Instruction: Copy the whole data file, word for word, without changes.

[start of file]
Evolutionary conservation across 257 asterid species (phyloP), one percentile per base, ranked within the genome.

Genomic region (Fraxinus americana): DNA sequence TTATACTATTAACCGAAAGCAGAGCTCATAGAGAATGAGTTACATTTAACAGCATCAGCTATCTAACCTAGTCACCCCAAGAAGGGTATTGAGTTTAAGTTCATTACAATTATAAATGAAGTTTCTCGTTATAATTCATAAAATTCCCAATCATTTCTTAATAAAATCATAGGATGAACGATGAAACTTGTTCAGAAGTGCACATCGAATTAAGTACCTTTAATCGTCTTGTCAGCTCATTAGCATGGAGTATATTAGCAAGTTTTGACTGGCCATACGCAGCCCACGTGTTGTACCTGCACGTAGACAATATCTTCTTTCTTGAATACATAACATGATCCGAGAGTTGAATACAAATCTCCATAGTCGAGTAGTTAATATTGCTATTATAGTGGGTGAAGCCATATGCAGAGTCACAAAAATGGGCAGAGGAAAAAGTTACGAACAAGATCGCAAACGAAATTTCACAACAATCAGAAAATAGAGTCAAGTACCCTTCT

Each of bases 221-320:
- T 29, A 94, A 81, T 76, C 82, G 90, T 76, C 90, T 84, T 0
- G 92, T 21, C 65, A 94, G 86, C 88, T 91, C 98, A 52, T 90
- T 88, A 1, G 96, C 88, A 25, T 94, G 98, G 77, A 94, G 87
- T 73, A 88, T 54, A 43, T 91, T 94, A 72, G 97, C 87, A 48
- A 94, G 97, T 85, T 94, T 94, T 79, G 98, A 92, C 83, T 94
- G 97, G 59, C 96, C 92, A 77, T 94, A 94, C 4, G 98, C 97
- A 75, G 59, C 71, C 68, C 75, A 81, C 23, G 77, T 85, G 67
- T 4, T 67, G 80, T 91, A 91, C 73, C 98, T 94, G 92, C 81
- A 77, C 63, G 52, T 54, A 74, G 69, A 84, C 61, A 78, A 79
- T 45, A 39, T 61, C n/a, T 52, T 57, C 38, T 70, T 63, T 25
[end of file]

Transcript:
Evolutionary conservation across 257 asterid species (phyloP), one percentile per base, ranked within the genome.

Genomic region (Fraxinus americana): DNA sequence TTATACTATTAACCGAAAGCAGAGCTCATAGAGAATGAGTTACATTTAACAGCATCAGCTATCTAACCTAGTCACCCCAAGAAGGGTATTGAGTTTAAGTTCATTACAATTATAAATGAAGTTTCTCGTTATAATTCATAAAATTCCCAATCATTTCTTAATAAAATCATAGGATGAACGATGAAACTTGTTCAGAAGTGCACATCGAATTAAGTACCTTTAATCGTCTTGTCAGCTCATTAGCATGGAGTATATTAGCAAGTTTTGACTGGCCATACGCAGCCCACGTGTTGTACCTGCACGTAGACAATATCTTCTTTCTTGAATACATAACATGATCCGAGAGTTGAATACAAATCTCCATAGTCGAGTAGTTAATATTGCTATTATAGTGGGTGAAGCCATATGCAGAGTCACAAAAATGGGCAGAGGAAAAAGTTACGAACAAGATCGCAAACGAAATTTCACAACAATCAGAAAATAGAGTCAAGTACCCTTCT

Each of bases 221-320:
- T 29, A 94, A 81, T 76, C 82, G 90, T 76, C 90, T 84, T 0
- G 92, T 21, C 65, A 94, G 86, C 88, T 91, C 98, A 52, T 90
- T 88, A 1, G 96, C 88, A 25, T 94, G 98, G 77, A 94, G 87
- T 73, A 88, T 54, A 43, T 91, T 94, A 72, G 97, C 87, A 48
- A 94, G 97, T 85, T 94, T 94, T 79, G 98, A 92, C 83, T 94
- G 97, G 59, C 96, C 92, A 77, T 94, A 94, C 4, G 98, C 97
- A 75, G 59, C 71, C 68, C 75, A 81, C 23, G 77, T 85, G 67
- T 4, T 67, G 80, T 91, A 91, C 73, C 98, T 94, G 92, C 81
- A 77, C 63, G 52, T 54, A 74, G 69, A 84, C 61, A 78, A 79
- T 45, A 39, T 61, C n/a, T 52, T 57, C 38, T 70, T 63, T 25